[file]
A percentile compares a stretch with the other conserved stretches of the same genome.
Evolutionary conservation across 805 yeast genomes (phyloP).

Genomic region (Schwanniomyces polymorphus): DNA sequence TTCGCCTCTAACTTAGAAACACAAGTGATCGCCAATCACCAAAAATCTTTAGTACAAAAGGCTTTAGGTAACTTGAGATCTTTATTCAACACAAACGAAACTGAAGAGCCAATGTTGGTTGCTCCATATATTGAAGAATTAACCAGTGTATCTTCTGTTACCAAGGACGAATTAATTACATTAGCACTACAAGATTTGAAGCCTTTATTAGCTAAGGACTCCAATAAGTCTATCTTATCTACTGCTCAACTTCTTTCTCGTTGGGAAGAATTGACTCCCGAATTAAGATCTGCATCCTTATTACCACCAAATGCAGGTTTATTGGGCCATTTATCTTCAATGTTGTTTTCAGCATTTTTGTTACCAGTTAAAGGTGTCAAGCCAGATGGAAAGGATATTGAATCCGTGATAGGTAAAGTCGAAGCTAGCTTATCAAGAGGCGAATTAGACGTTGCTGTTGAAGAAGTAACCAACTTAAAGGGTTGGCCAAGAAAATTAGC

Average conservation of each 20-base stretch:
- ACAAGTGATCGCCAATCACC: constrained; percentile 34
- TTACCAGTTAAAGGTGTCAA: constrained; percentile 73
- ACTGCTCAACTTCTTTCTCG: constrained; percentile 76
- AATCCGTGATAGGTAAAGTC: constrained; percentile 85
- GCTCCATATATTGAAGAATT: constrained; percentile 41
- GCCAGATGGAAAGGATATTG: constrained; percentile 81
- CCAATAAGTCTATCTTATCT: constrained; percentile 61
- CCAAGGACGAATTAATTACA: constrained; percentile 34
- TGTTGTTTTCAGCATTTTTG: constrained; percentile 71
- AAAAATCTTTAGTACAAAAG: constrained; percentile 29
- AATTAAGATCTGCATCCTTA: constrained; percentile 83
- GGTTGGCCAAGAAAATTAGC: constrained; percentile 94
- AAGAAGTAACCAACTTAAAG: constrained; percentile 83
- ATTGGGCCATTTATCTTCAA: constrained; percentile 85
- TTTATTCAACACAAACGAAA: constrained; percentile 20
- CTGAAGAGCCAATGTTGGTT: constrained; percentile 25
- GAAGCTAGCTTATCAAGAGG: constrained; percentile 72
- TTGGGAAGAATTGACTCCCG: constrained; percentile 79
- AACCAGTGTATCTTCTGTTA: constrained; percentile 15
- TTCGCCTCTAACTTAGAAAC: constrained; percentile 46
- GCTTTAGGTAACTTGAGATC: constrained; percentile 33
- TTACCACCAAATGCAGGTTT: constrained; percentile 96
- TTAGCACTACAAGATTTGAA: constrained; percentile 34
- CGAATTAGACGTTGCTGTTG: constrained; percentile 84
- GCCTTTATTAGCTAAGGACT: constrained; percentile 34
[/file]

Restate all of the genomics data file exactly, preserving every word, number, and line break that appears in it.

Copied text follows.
A percentile compares a stretch with the other conserved stretches of the same genome.
Evolutionary conservation across 805 yeast genomes (phyloP).

Genomic region (Schwanniomyces polymorphus): DNA sequence TTCGCCTCTAACTTAGAAACACAAGTGATCGCCAATCACCAAAAATCTTTAGTACAAAAGGCTTTAGGTAACTTGAGATCTTTATTCAACACAAACGAAACTGAAGAGCCAATGTTGGTTGCTCCATATATTGAAGAATTAACCAGTGTATCTTCTGTTACCAAGGACGAATTAATTACATTAGCACTACAAGATTTGAAGCCTTTATTAGCTAAGGACTCCAATAAGTCTATCTTATCTACTGCTCAACTTCTTTCTCGTTGGGAAGAATTGACTCCCGAATTAAGATCTGCATCCTTATTACCACCAAATGCAGGTTTATTGGGCCATTTATCTTCAATGTTGTTTTCAGCATTTTTGTTACCAGTTAAAGGTGTCAAGCCAGATGGAAAGGATATTGAATCCGTGATAGGTAAAGTCGAAGCTAGCTTATCAAGAGGCGAATTAGACGTTGCTGTTGAAGAAGTAACCAACTTAAAGGGTTGGCCAAGAAAATTAGC

Average conservation of each 20-base stretch:
- ACAAGTGATCGCCAATCACC: constrained; percentile 34
- TTACCAGTTAAAGGTGTCAA: constrained; percentile 73
- ACTGCTCAACTTCTTTCTCG: constrained; percentile 76
- AATCCGTGATAGGTAAAGTC: constrained; percentile 85
- GCTCCATATATTGAAGAATT: constrained; percentile 41
- GCCAGATGGAAAGGATATTG: constrained; percentile 81
- CCAATAAGTCTATCTTATCT: constrained; percentile 61
- CCAAGGACGAATTAATTACA: constrained; percentile 34
- TGTTGTTTTCAGCATTTTTG: constrained; percentile 71
- AAAAATCTTTAGTACAAAAG: constrained; percentile 29
- AATTAAGATCTGCATCCTTA: constrained; percentile 83
- GGTTGGCCAAGAAAATTAGC: constrained; percentile 94
- AAGAAGTAACCAACTTAAAG: constrained; percentile 83
- ATTGGGCCATTTATCTTCAA: constrained; percentile 85
- TTTATTCAACACAAACGAAA: constrained; percentile 20
- CTGAAGAGCCAATGTTGGTT: constrained; percentile 25
- GAAGCTAGCTTATCAAGAGG: constrained; percentile 72
- TTGGGAAGAATTGACTCCCG: constrained; percentile 79
- AACCAGTGTATCTTCTGTTA: constrained; percentile 15
- TTCGCCTCTAACTTAGAAAC: constrained; percentile 46
- GCTTTAGGTAACTTGAGATC: constrained; percentile 33
- TTACCACCAAATGCAGGTTT: constrained; percentile 96
- TTAGCACTACAAGATTTGAA: constrained; percentile 34
- CGAATTAGACGTTGCTGTTG: constrained; percentile 84
- GCCTTTATTAGCTAAGGACT: constrained; percentile 34